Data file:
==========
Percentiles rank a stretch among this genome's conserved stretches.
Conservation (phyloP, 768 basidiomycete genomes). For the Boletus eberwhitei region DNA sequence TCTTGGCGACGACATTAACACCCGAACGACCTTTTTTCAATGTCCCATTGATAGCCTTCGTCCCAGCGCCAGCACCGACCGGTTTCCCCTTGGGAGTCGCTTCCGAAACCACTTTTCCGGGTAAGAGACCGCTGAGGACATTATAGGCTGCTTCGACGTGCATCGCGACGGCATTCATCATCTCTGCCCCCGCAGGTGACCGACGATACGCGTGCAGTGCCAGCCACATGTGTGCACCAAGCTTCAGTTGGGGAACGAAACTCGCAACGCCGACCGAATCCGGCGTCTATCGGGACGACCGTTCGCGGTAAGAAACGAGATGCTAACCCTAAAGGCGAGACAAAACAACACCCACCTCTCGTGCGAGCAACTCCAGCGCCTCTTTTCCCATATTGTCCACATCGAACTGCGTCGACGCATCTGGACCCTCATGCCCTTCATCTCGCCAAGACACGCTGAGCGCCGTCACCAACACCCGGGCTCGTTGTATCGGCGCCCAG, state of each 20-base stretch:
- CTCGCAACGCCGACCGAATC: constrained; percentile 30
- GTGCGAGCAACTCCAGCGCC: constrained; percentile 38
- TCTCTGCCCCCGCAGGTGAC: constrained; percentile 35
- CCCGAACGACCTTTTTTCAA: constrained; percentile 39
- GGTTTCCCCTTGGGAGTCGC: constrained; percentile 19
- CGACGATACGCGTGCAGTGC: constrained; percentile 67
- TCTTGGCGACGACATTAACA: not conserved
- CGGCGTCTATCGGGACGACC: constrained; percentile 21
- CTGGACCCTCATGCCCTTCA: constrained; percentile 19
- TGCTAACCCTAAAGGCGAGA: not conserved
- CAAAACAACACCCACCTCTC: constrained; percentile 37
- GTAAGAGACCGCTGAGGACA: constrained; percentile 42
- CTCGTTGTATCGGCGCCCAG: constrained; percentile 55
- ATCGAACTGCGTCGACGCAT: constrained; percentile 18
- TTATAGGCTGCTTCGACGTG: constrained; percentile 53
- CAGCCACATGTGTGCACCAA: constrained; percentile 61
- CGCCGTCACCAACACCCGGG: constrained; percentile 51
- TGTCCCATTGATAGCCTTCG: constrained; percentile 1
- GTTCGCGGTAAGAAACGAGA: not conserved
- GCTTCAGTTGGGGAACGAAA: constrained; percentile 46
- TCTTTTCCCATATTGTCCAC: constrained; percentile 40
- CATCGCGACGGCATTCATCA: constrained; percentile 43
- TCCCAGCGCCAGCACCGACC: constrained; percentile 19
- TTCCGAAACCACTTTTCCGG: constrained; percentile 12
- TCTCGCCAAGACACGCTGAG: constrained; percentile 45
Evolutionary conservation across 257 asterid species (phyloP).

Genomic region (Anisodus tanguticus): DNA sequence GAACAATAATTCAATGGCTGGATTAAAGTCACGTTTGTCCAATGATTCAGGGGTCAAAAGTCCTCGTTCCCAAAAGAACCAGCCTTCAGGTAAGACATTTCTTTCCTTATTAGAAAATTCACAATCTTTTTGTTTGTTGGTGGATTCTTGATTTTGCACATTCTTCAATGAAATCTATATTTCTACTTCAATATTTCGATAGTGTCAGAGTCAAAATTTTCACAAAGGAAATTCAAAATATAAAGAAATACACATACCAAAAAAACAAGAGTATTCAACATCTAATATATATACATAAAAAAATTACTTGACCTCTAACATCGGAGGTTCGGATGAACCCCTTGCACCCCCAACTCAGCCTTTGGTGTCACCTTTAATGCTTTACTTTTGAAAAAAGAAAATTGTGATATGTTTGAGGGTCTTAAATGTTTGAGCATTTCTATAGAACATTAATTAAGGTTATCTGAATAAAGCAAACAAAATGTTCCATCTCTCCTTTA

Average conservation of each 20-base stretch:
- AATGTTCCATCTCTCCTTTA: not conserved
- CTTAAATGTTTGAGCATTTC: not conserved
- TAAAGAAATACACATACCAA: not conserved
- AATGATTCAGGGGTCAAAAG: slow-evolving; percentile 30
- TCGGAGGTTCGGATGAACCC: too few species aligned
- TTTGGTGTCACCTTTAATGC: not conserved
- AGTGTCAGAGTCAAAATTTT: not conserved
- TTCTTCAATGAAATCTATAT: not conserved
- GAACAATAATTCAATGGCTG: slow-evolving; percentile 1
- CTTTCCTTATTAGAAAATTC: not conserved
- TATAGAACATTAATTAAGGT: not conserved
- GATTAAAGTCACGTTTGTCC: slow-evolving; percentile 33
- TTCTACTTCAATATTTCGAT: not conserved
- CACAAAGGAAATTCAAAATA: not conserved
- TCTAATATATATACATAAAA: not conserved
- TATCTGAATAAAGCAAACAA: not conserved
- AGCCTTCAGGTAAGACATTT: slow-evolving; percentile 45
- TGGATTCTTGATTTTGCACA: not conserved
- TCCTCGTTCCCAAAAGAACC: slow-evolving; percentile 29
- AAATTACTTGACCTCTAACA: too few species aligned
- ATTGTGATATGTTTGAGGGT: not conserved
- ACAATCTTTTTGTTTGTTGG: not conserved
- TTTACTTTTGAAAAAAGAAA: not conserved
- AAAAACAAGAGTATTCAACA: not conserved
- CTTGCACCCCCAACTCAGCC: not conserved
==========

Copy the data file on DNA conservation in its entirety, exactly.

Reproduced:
Percentiles rank a stretch among this genome's conserved stretches.
Conservation (phyloP, 768 basidiomycete genomes). For the Boletus eberwhitei region DNA sequence TCTTGGCGACGACATTAACACCCGAACGACCTTTTTTCAATGTCCCATTGATAGCCTTCGTCCCAGCGCCAGCACCGACCGGTTTCCCCTTGGGAGTCGCTTCCGAAACCACTTTTCCGGGTAAGAGACCGCTGAGGACATTATAGGCTGCTTCGACGTGCATCGCGACGGCATTCATCATCTCTGCCCCCGCAGGTGACCGACGATACGCGTGCAGTGCCAGCCACATGTGTGCACCAAGCTTCAGTTGGGGAACGAAACTCGCAACGCCGACCGAATCCGGCGTCTATCGGGACGACCGTTCGCGGTAAGAAACGAGATGCTAACCCTAAAGGCGAGACAAAACAACACCCACCTCTCGTGCGAGCAACTCCAGCGCCTCTTTTCCCATATTGTCCACATCGAACTGCGTCGACGCATCTGGACCCTCATGCCCTTCATCTCGCCAAGACACGCTGAGCGCCGTCACCAACACCCGGGCTCGTTGTATCGGCGCCCAG, state of each 20-base stretch:
- CTCGCAACGCCGACCGAATC: constrained; percentile 30
- GTGCGAGCAACTCCAGCGCC: constrained; percentile 38
- TCTCTGCCCCCGCAGGTGAC: constrained; percentile 35
- CCCGAACGACCTTTTTTCAA: constrained; percentile 39
- GGTTTCCCCTTGGGAGTCGC: constrained; percentile 19
- CGACGATACGCGTGCAGTGC: constrained; percentile 67
- TCTTGGCGACGACATTAACA: not conserved
- CGGCGTCTATCGGGACGACC: constrained; percentile 21
- CTGGACCCTCATGCCCTTCA: constrained; percentile 19
- TGCTAACCCTAAAGGCGAGA: not conserved
- CAAAACAACACCCACCTCTC: constrained; percentile 37
- GTAAGAGACCGCTGAGGACA: constrained; percentile 42
- CTCGTTGTATCGGCGCCCAG: constrained; percentile 55
- ATCGAACTGCGTCGACGCAT: constrained; percentile 18
- TTATAGGCTGCTTCGACGTG: constrained; percentile 53
- CAGCCACATGTGTGCACCAA: constrained; percentile 61
- CGCCGTCACCAACACCCGGG: constrained; percentile 51
- TGTCCCATTGATAGCCTTCG: constrained; percentile 1
- GTTCGCGGTAAGAAACGAGA: not conserved
- GCTTCAGTTGGGGAACGAAA: constrained; percentile 46
- TCTTTTCCCATATTGTCCAC: constrained; percentile 40
- CATCGCGACGGCATTCATCA: constrained; percentile 43
- TCCCAGCGCCAGCACCGACC: constrained; percentile 19
- TTCCGAAACCACTTTTCCGG: constrained; percentile 12
- TCTCGCCAAGACACGCTGAG: constrained; percentile 45
Evolutionary conservation across 257 asterid species (phyloP).

Genomic region (Anisodus tanguticus): DNA sequence GAACAATAATTCAATGGCTGGATTAAAGTCACGTTTGTCCAATGATTCAGGGGTCAAAAGTCCTCGTTCCCAAAAGAACCAGCCTTCAGGTAAGACATTTCTTTCCTTATTAGAAAATTCACAATCTTTTTGTTTGTTGGTGGATTCTTGATTTTGCACATTCTTCAATGAAATCTATATTTCTACTTCAATATTTCGATAGTGTCAGAGTCAAAATTTTCACAAAGGAAATTCAAAATATAAAGAAATACACATACCAAAAAAACAAGAGTATTCAACATCTAATATATATACATAAAAAAATTACTTGACCTCTAACATCGGAGGTTCGGATGAACCCCTTGCACCCCCAACTCAGCCTTTGGTGTCACCTTTAATGCTTTACTTTTGAAAAAAGAAAATTGTGATATGTTTGAGGGTCTTAAATGTTTGAGCATTTCTATAGAACATTAATTAAGGTTATCTGAATAAAGCAAACAAAATGTTCCATCTCTCCTTTA

Average conservation of each 20-base stretch:
- AATGTTCCATCTCTCCTTTA: not conserved
- CTTAAATGTTTGAGCATTTC: not conserved
- TAAAGAAATACACATACCAA: not conserved
- AATGATTCAGGGGTCAAAAG: slow-evolving; percentile 30
- TCGGAGGTTCGGATGAACCC: too few species aligned
- TTTGGTGTCACCTTTAATGC: not conserved
- AGTGTCAGAGTCAAAATTTT: not conserved
- TTCTTCAATGAAATCTATAT: not conserved
- GAACAATAATTCAATGGCTG: slow-evolving; percentile 1
- CTTTCCTTATTAGAAAATTC: not conserved
- TATAGAACATTAATTAAGGT: not conserved
- GATTAAAGTCACGTTTGTCC: slow-evolving; percentile 33
- TTCTACTTCAATATTTCGAT: not conserved
- CACAAAGGAAATTCAAAATA: not conserved
- TCTAATATATATACATAAAA: not conserved
- TATCTGAATAAAGCAAACAA: not conserved
- AGCCTTCAGGTAAGACATTT: slow-evolving; percentile 45
- TGGATTCTTGATTTTGCACA: not conserved
- TCCTCGTTCCCAAAAGAACC: slow-evolving; percentile 29
- AAATTACTTGACCTCTAACA: too few species aligned
- ATTGTGATATGTTTGAGGGT: not conserved
- ACAATCTTTTTGTTTGTTGG: not conserved
- TTTACTTTTGAAAAAAGAAA: not conserved
- AAAAACAAGAGTATTCAACA: not conserved
- CTTGCACCCCCAACTCAGCC: not conserved